"An Interpretation of the Zermelo-Fraenkel Set Theory and the Kelly-Morse Set Theory in a Positive theory", Mathematical Logic Quarterly, Vol. 43 (1997), pp. 369-377.

"On the Consistency of a Positive Theory", Mathematical Logic Quarterly, Vol. 45 (1999), No. 1, pp.105-116.

Skolem also studied the following naive comprehension axiom

$\forall$$x_1$...$\forall$$x_n$$\exists$$y$$\forall$$x$($x$$\in$$y$$\leftrightarrow$$\varphi$($x$, $x_1$,...,$x_n$)), where $\varphi$ is either a propositional constant or built from atomic expressions $u$$\in$$v$ by negation, conjumction and disjunction and there are no other variables in $\varphi$ than $x$,$x_1$,...,$x_n$ [this from his paper, "Studies on the Axiom of Comprehension", Notre Dame Journal of Formal Logic, Vol. 4, No. 3 (1963), pp.162-170--my comment].

in a 3-valued logic. In his paper,

"A Set Theory Based on a a Certain 3-valued Logic", ( Math. Scand., Vol. 8 (1960), pp. 127-136),

he constructs a domain (model) in which both the quantifier-free comprehension axiom

$x$$\in$$y$$\leftrightarrow$$\Phi$($x$) (where $\Phi$($x$) is a propositional function in which the variable $x$, but not $y$, occurs)

and the Axiom of Extensionality holds. However, he is unable to extend this result to a quantified version of his logic (in fact, he shows that attempting to extend his result to include relative quantification, defined by Skolem in his paper as this:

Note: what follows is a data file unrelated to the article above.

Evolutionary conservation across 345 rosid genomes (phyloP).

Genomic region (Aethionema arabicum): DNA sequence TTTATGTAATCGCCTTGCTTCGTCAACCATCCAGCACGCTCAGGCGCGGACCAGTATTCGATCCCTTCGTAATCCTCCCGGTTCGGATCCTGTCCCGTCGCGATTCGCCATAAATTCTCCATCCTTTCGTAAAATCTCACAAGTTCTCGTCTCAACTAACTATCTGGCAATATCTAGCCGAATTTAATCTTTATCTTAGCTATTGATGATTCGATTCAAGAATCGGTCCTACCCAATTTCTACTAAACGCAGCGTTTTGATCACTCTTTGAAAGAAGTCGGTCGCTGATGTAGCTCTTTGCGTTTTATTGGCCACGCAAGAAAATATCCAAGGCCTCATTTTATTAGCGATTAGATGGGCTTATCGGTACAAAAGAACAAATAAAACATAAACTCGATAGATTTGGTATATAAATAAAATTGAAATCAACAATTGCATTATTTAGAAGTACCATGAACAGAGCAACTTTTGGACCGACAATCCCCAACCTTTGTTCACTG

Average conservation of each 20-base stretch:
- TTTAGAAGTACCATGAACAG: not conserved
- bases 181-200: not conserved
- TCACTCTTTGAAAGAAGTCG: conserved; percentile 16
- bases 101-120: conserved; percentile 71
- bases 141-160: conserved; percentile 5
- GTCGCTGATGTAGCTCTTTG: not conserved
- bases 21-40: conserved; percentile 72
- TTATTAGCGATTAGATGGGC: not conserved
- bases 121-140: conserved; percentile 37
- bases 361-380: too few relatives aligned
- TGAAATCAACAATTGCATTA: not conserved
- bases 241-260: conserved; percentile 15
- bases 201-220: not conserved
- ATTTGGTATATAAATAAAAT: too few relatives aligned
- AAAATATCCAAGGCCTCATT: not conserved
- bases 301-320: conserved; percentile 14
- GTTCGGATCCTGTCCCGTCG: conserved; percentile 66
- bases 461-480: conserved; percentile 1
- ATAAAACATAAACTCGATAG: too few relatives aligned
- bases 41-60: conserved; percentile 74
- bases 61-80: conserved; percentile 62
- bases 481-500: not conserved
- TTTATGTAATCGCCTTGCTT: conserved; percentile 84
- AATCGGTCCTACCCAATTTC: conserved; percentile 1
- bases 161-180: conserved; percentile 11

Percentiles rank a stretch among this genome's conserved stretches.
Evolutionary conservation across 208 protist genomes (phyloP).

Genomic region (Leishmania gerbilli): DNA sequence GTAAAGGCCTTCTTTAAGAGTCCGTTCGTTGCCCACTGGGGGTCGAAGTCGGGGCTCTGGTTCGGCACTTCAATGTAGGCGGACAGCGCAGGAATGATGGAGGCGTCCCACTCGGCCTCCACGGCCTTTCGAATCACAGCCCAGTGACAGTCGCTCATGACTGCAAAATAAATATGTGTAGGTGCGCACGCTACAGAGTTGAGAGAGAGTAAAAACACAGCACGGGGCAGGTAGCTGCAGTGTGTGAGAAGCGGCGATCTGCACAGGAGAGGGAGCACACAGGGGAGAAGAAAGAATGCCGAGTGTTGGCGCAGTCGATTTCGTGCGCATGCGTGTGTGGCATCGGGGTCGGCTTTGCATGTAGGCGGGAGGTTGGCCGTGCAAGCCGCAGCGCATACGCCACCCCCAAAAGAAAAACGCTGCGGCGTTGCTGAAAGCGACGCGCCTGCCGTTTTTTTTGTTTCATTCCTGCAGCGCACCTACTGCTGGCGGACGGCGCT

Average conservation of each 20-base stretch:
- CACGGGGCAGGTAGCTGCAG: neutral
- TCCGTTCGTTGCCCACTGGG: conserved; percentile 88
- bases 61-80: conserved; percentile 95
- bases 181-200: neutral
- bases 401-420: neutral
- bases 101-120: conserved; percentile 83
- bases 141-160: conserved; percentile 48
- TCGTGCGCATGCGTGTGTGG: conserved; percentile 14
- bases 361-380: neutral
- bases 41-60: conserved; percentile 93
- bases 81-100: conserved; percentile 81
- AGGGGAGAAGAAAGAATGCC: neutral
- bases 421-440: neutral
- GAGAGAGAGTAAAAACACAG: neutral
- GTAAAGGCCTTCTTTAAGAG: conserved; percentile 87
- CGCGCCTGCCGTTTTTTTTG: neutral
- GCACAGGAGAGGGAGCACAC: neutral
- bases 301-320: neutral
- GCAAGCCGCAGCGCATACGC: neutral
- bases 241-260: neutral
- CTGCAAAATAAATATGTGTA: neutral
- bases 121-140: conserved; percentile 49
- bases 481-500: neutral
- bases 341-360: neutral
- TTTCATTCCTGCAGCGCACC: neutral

The relative one [quantification--my comment] means that we take the minimum or maximum of all values of a propositional function $A$($x$) just for those $x$ for which a function $B$($x$) has the value 1

results in inconsistency). In fact, in this paper, he notes that

The reader will notice that I have not even proved the consistency of the theory with only absolute quantification [presumably, for Skolem, "absolute quantification" means that we take the minimum or maximum of all values of a propositional function $A$($x$) without regard to any function $B$($x$) the $x$ might satisfy--my comment]. It might be inconsistent as well, but that appears to me improbable.

If I have not misunderstood Skolem's notion of "absolute quantification", Ross T. Brady, in his paper,

"The Consistency of the Axioms of Abstraction and Extensionality in a Three-Valued Logic", (Notre Dame Jounal of Formal Logic, Vol. 7, No.4 (1971), pp. 440-453),